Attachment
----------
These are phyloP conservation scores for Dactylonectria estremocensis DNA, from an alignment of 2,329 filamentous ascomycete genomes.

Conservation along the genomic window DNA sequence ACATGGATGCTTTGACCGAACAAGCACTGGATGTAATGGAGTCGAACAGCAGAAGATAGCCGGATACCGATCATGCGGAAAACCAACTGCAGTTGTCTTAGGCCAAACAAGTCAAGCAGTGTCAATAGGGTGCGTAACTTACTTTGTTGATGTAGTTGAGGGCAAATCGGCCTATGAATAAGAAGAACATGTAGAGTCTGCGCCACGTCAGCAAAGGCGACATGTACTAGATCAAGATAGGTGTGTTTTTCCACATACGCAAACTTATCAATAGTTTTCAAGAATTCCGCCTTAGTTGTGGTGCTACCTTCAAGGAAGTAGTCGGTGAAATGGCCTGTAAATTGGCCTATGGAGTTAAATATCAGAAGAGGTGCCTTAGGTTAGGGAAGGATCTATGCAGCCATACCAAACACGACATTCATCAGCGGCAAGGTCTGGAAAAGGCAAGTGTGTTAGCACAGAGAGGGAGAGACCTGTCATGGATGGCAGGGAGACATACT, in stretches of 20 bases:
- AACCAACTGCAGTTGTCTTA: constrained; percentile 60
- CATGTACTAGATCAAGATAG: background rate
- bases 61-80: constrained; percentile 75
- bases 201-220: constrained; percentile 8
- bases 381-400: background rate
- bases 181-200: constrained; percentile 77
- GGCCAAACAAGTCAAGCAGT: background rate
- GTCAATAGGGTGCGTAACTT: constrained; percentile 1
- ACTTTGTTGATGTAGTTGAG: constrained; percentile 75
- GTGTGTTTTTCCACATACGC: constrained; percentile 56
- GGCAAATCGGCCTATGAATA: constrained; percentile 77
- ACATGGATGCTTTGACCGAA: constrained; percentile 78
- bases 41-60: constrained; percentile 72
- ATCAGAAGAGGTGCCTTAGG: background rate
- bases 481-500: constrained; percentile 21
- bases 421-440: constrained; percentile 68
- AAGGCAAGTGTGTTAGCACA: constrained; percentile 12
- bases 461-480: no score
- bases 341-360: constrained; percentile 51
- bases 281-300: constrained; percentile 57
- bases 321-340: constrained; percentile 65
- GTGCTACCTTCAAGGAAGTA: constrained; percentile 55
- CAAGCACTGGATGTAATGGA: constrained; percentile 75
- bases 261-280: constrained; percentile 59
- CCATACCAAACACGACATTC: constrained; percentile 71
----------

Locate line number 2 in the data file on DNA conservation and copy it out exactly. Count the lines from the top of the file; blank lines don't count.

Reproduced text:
Conservation along the genomic window DNA sequence ACATGGATGCTTTGACCGAACAAGCACTGGATGTAATGGAGTCGAACAGCAGAAGATAGCCGGATACCGATCATGCGGAAAACCAACTGCAGTTGTCTTAGGCCAAACAAGTCAAGCAGTGTCAATAGGGTGCGTAACTTACTTTGTTGATGTAGTTGAGGGCAAATCGGCCTATGAATAAGAAGAACATGTAGAGTCTGCGCCACGTCAGCAAAGGCGACATGTACTAGATCAAGATAGGTGTGTTTTTCCACATACGCAAACTTATCAATAGTTTTCAAGAATTCCGCCTTAGTTGTGGTGCTACCTTCAAGGAAGTAGTCGGTGAAATGGCCTGTAAATTGGCCTATGGAGTTAAATATCAGAAGAGGTGCCTTAGGTTAGGGAAGGATCTATGCAGCCATACCAAACACGACATTCATCAGCGGCAAGGTCTGGAAAAGGCAAGTGTGTTAGCACAGAGAGGGAGAGACCTGTCATGGATGGCAGGGAGACATACT, in stretches of 20 bases: